It’s been around 150 days since I left Ontinyent, Spain to move back to New York for the next chapter of my life. The journey across the Atlantic wasn’t without headaches. My time in quarantine after flying was quite the experience. My time in the States has been full of sacrifice and hard work.
Before Visiting Madrid
I returned to New York around the end of August as the pandemic in Europe was worsening. When I wrote my last piece, much of the continent was rapidly reopening. Countries were attempting to take advantage of the European summer season. Cases began to rise a few weeks after throughout Spain. This led to several towns and regions imposing lockdowns while others continued promoting tourism. I decided to take advantage of the increasing number of trains and buses to Madrid in case their frequency was limited or canceled. Unlike the spring lockdown, I would not have had the income to support me if I stayed longer in Spain.
My original plan was to spend two weeks in Madrid to visit several attractions I hadn’t gotten a chance to see. Plus, I wanted to enjoy the city as it attempted to bounce back from its long shutdown. However, the increasing number of cases in the city led to me restricting my stay to three days, enough time to visit family and explore the city one last time. It was crucial that I avoided getting sick as I didn’t have health insurance. I knew that a positive case would have impacted my ability to board a plane or even ride in public transportation. On top of that, I also had to stay in private accommodations to avoid potential exposure. I decided to book a hotel room, a first for me. The decision ultimately limited my time in Madrid.
Finding the Flight
My next step was finding a flight, which was a thoroughly unpleasant experience. There were more flights around this time compared to the spring but many were costly, perhaps due to the demand. I settled on a cheap fare with Air Europa. The rest of my trip to Madrid was getting pricey and I had yet to even arrive. I soon realized that was a misjudgment as the airline was in freefall. As the company had difficulties paying off its debt, there were talks about a potential bailout from the Spanish government as well as an acquisition by rival airline Iberia. I feared my airline would go under before boarding.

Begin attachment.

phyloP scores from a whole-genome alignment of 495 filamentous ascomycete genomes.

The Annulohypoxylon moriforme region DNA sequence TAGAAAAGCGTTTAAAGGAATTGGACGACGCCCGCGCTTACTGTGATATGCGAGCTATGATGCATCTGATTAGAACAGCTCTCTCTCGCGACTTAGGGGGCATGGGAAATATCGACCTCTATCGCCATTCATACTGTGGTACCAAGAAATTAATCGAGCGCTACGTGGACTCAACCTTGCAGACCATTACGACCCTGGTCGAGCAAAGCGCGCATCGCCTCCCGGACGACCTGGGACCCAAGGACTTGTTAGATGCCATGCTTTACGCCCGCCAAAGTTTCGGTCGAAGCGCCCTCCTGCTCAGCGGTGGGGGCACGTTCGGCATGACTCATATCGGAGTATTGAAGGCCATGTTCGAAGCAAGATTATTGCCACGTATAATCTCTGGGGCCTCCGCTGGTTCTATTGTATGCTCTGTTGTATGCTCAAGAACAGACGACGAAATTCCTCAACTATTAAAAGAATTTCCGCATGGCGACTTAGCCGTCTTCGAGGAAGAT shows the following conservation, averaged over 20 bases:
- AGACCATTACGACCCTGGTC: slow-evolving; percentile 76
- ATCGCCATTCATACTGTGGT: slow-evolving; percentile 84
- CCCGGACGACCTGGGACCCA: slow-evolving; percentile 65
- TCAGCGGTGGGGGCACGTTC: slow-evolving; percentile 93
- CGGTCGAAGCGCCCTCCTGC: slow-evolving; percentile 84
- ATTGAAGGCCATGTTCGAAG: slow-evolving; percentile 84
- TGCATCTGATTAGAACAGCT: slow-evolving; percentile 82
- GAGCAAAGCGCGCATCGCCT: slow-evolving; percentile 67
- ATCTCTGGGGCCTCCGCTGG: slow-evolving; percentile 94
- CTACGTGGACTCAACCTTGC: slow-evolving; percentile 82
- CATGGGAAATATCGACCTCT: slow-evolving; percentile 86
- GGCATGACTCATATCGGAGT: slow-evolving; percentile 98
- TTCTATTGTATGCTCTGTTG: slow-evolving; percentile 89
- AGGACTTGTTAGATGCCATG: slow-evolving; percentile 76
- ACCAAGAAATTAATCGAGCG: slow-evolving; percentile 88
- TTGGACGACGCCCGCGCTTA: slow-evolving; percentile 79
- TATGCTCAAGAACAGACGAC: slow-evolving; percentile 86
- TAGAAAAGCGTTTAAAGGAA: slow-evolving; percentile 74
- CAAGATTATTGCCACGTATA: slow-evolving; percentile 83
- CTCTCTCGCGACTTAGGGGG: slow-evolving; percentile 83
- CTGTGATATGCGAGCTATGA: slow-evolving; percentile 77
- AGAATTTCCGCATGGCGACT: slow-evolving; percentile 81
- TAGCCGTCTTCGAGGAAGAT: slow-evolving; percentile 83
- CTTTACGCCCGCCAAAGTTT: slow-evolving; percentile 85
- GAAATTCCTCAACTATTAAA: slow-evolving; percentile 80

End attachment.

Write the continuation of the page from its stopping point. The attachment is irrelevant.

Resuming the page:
In addition to their spiraling debt, I wanted to contact them to see if I had to provide any documentation of a negative case. Their customer service was horrid, their Twitter never responded to any direct messages, and their phone number disconnected after informing me that they would not be able to take my call due to the high number of inquiries. This only worsened as day by day I woke up to more countries seeing an increase in cases. Calls to restrict international flights were rampant. Luckily the airline managed to stay afloat. I found an American phone number I was able to contact who answered all my questions. They confirmed my flight and that they didn’t need any additional steps from me to complete before boarding.
My Final Days in Europe and A Journey Across the Atlantic
While I’ve seen many travelers cross state and national borders without self-isolating for the recommended 10 days (in August when I left the recommended quarantine* was 14 days), I decided to take advantage of a COVID-19 Quarantine Hotel that the local Spanish government established for people who may have, or have had, exposure to coronavirus. Since I carried an American phone number through Google Voice, I could contact the local authorities to make a case for a stay. The only caveat was that it had to be within a day of arriving at the hotel. A few hours later, another representative arranged a pick-up from the airport.
It was a great decision in retrospect. Foot traffic at the airport was nowhere near the level of a typical weekend. My check-in and security check were done in under ten minutes. The waiting area was closed, and boarding revealed many worrying signs regarding traveling amidst a pandemic. As creatures of habit, most people had no hesitation in queueing up close to one another before boarding, to stow away luggage, or to leave the aircraft. There was also a surprising amount of people on my flight. Every row had at least two passengers. I immediately felt in danger as people surrounded me.
Madrid was just as risky. People adhered to the mask requirement fairly well. However, they were quick to take them off to sit amongst friends at small tables in bars. I tried my best to avoid contact with people and had a great time. This included eating a lot of Spanish food, a first as I previously limited myself to ethnic cuisines. I also went to several museums and spent time with a friend I met on my first day in Spain. I also transported my luggage from my small town to Madrid through the postal service for €25, an incredible bargain.